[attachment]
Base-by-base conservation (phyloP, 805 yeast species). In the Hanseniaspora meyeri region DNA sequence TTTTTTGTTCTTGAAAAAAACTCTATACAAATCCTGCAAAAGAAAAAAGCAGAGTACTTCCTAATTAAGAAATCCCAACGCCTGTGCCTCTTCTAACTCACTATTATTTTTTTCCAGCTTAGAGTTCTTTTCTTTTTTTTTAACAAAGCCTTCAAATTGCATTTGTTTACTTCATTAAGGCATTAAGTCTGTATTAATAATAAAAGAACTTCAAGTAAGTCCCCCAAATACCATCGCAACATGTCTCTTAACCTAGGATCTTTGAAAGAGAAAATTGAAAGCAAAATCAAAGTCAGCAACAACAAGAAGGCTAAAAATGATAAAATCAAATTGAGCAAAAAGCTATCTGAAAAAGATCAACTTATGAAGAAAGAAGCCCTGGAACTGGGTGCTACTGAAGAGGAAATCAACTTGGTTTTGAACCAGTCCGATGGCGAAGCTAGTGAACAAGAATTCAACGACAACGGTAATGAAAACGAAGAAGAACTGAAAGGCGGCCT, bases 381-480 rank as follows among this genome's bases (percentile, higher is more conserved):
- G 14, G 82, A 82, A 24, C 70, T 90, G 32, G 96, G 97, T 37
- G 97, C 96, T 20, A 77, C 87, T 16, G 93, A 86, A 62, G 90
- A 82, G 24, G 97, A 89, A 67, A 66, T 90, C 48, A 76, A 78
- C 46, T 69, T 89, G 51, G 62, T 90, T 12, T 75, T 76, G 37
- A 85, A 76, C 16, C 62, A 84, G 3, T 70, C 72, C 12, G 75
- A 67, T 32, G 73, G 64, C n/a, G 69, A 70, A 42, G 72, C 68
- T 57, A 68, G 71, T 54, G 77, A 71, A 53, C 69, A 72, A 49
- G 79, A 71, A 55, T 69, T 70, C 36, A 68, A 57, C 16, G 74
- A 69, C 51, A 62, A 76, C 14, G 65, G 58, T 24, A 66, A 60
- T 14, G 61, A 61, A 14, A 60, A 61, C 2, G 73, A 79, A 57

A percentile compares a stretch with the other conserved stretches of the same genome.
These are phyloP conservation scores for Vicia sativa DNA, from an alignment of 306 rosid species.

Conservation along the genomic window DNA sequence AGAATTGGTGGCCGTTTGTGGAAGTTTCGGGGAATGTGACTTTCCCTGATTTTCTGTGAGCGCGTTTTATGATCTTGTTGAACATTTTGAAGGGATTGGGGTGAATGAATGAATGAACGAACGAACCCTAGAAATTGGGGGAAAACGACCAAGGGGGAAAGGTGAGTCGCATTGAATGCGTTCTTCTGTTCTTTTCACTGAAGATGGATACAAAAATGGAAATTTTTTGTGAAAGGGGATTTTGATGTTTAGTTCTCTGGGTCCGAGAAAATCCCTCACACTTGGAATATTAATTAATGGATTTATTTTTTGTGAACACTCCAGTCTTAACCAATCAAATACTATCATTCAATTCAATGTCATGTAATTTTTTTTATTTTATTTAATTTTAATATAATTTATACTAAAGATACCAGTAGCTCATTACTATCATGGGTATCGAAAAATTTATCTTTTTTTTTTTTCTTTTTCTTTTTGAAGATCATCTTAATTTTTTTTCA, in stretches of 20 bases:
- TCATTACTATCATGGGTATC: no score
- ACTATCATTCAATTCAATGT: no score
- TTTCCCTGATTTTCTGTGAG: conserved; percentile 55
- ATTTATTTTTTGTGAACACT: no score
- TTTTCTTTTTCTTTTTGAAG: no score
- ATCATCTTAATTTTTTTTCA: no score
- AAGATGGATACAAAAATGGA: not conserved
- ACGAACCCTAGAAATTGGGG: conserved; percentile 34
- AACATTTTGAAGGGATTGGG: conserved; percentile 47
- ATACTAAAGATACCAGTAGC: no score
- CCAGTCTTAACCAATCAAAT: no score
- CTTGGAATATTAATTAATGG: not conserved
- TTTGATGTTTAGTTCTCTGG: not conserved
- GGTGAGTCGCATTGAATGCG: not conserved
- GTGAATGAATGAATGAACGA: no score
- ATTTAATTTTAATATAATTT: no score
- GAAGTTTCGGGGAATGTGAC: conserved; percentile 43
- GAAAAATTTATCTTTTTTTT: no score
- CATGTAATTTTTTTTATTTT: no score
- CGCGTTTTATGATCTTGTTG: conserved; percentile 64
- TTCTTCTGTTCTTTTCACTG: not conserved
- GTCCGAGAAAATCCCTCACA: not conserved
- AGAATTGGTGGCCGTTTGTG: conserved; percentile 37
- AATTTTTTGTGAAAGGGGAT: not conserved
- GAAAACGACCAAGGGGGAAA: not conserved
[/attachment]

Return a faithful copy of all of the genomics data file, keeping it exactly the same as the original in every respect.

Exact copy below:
Base-by-base conservation (phyloP, 805 yeast species). In the Hanseniaspora meyeri region DNA sequence TTTTTTGTTCTTGAAAAAAACTCTATACAAATCCTGCAAAAGAAAAAAGCAGAGTACTTCCTAATTAAGAAATCCCAACGCCTGTGCCTCTTCTAACTCACTATTATTTTTTTCCAGCTTAGAGTTCTTTTCTTTTTTTTTAACAAAGCCTTCAAATTGCATTTGTTTACTTCATTAAGGCATTAAGTCTGTATTAATAATAAAAGAACTTCAAGTAAGTCCCCCAAATACCATCGCAACATGTCTCTTAACCTAGGATCTTTGAAAGAGAAAATTGAAAGCAAAATCAAAGTCAGCAACAACAAGAAGGCTAAAAATGATAAAATCAAATTGAGCAAAAAGCTATCTGAAAAAGATCAACTTATGAAGAAAGAAGCCCTGGAACTGGGTGCTACTGAAGAGGAAATCAACTTGGTTTTGAACCAGTCCGATGGCGAAGCTAGTGAACAAGAATTCAACGACAACGGTAATGAAAACGAAGAAGAACTGAAAGGCGGCCT, bases 381-480 rank as follows among this genome's bases (percentile, higher is more conserved):
- G 14, G 82, A 82, A 24, C 70, T 90, G 32, G 96, G 97, T 37
- G 97, C 96, T 20, A 77, C 87, T 16, G 93, A 86, A 62, G 90
- A 82, G 24, G 97, A 89, A 67, A 66, T 90, C 48, A 76, A 78
- C 46, T 69, T 89, G 51, G 62, T 90, T 12, T 75, T 76, G 37
- A 85, A 76, C 16, C 62, A 84, G 3, T 70, C 72, C 12, G 75
- A 67, T 32, G 73, G 64, C n/a, G 69, A 70, A 42, G 72, C 68
- T 57, A 68, G 71, T 54, G 77, A 71, A 53, C 69, A 72, A 49
- G 79, A 71, A 55, T 69, T 70, C 36, A 68, A 57, C 16, G 74
- A 69, C 51, A 62, A 76, C 14, G 65, G 58, T 24, A 66, A 60
- T 14, G 61, A 61, A 14, A 60, A 61, C 2, G 73, A 79, A 57

A percentile compares a stretch with the other conserved stretches of the same genome.
These are phyloP conservation scores for Vicia sativa DNA, from an alignment of 306 rosid species.

Conservation along the genomic window DNA sequence AGAATTGGTGGCCGTTTGTGGAAGTTTCGGGGAATGTGACTTTCCCTGATTTTCTGTGAGCGCGTTTTATGATCTTGTTGAACATTTTGAAGGGATTGGGGTGAATGAATGAATGAACGAACGAACCCTAGAAATTGGGGGAAAACGACCAAGGGGGAAAGGTGAGTCGCATTGAATGCGTTCTTCTGTTCTTTTCACTGAAGATGGATACAAAAATGGAAATTTTTTGTGAAAGGGGATTTTGATGTTTAGTTCTCTGGGTCCGAGAAAATCCCTCACACTTGGAATATTAATTAATGGATTTATTTTTTGTGAACACTCCAGTCTTAACCAATCAAATACTATCATTCAATTCAATGTCATGTAATTTTTTTTATTTTATTTAATTTTAATATAATTTATACTAAAGATACCAGTAGCTCATTACTATCATGGGTATCGAAAAATTTATCTTTTTTTTTTTTCTTTTTCTTTTTGAAGATCATCTTAATTTTTTTTCA, in stretches of 20 bases:
- TCATTACTATCATGGGTATC: no score
- ACTATCATTCAATTCAATGT: no score
- TTTCCCTGATTTTCTGTGAG: conserved; percentile 55
- ATTTATTTTTTGTGAACACT: no score
- TTTTCTTTTTCTTTTTGAAG: no score
- ATCATCTTAATTTTTTTTCA: no score
- AAGATGGATACAAAAATGGA: not conserved
- ACGAACCCTAGAAATTGGGG: conserved; percentile 34
- AACATTTTGAAGGGATTGGG: conserved; percentile 47
- ATACTAAAGATACCAGTAGC: no score
- CCAGTCTTAACCAATCAAAT: no score
- CTTGGAATATTAATTAATGG: not conserved
- TTTGATGTTTAGTTCTCTGG: not conserved
- GGTGAGTCGCATTGAATGCG: not conserved
- GTGAATGAATGAATGAACGA: no score
- ATTTAATTTTAATATAATTT: no score
- GAAGTTTCGGGGAATGTGAC: conserved; percentile 43
- GAAAAATTTATCTTTTTTTT: no score
- CATGTAATTTTTTTTATTTT: no score
- CGCGTTTTATGATCTTGTTG: conserved; percentile 64
- TTCTTCTGTTCTTTTCACTG: not conserved
- GTCCGAGAAAATCCCTCACA: not conserved
- AGAATTGGTGGCCGTTTGTG: conserved; percentile 37
- AATTTTTTGTGAAAGGGGAT: not conserved
- GAAAACGACCAAGGGGGAAA: not conserved